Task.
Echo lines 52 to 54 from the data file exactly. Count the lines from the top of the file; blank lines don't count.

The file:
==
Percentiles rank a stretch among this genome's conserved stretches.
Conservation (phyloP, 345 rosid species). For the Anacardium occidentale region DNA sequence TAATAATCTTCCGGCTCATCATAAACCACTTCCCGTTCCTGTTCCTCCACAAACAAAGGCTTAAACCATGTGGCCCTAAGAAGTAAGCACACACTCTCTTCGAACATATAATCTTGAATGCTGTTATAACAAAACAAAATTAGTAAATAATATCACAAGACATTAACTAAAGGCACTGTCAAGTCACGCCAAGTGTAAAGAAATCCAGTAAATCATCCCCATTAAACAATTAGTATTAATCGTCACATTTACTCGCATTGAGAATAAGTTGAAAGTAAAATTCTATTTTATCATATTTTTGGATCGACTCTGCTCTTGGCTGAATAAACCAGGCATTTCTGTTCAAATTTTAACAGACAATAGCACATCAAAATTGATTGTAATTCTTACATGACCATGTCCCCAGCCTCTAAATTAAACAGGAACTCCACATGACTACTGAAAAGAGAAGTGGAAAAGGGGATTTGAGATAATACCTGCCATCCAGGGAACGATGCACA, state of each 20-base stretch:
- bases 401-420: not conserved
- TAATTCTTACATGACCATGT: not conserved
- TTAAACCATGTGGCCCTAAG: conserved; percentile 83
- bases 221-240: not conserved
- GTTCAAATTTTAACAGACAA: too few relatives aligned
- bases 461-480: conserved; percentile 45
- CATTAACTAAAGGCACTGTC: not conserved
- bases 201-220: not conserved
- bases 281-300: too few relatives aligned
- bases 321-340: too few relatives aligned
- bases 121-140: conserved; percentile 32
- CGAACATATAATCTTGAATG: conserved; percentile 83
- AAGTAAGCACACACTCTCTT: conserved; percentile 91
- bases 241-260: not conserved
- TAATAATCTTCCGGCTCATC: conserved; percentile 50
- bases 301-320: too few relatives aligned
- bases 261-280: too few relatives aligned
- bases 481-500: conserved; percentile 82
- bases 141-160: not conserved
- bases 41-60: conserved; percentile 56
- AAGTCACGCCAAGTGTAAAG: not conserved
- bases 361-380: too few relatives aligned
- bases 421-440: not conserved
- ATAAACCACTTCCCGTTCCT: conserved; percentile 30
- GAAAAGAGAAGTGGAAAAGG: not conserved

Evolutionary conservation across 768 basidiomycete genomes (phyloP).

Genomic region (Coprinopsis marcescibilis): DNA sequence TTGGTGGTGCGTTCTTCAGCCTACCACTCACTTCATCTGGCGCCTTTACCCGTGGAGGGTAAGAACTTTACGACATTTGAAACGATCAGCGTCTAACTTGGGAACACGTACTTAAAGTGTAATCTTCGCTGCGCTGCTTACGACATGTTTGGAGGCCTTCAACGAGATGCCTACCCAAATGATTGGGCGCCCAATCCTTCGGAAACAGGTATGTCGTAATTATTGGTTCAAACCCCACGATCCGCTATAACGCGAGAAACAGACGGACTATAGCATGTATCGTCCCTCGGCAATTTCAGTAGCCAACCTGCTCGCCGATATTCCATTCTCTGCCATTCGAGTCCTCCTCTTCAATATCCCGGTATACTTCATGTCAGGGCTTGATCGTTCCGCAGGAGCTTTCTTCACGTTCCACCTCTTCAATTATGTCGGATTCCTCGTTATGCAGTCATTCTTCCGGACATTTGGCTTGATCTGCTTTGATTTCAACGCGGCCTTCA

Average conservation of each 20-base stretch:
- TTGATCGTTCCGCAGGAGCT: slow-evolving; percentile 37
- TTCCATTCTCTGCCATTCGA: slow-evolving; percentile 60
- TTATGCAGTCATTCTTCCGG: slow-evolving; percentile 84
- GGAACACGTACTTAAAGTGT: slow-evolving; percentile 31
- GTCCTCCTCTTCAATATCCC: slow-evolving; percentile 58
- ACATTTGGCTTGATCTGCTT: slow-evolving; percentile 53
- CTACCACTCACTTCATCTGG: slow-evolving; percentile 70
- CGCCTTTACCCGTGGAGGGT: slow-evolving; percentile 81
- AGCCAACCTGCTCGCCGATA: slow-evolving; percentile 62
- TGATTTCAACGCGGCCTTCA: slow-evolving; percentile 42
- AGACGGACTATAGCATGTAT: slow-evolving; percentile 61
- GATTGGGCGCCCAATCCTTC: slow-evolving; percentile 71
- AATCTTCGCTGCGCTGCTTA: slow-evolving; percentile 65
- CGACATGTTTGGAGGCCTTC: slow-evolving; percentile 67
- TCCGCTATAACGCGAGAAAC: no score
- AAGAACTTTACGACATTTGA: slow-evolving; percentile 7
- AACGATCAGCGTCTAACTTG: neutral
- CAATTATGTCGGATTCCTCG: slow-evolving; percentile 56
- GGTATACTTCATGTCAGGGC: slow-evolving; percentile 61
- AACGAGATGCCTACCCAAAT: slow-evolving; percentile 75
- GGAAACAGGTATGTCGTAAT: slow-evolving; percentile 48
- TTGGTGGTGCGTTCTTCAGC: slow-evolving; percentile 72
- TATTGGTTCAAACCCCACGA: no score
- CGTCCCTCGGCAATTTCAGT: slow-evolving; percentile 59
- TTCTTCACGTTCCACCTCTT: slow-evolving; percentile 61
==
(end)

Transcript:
- TTGGTGGTGCGTTCTTCAGC: slow-evolving; percentile 72
- TATTGGTTCAAACCCCACGA: no score
- CGTCCCTCGGCAATTTCAGT: slow-evolving; percentile 59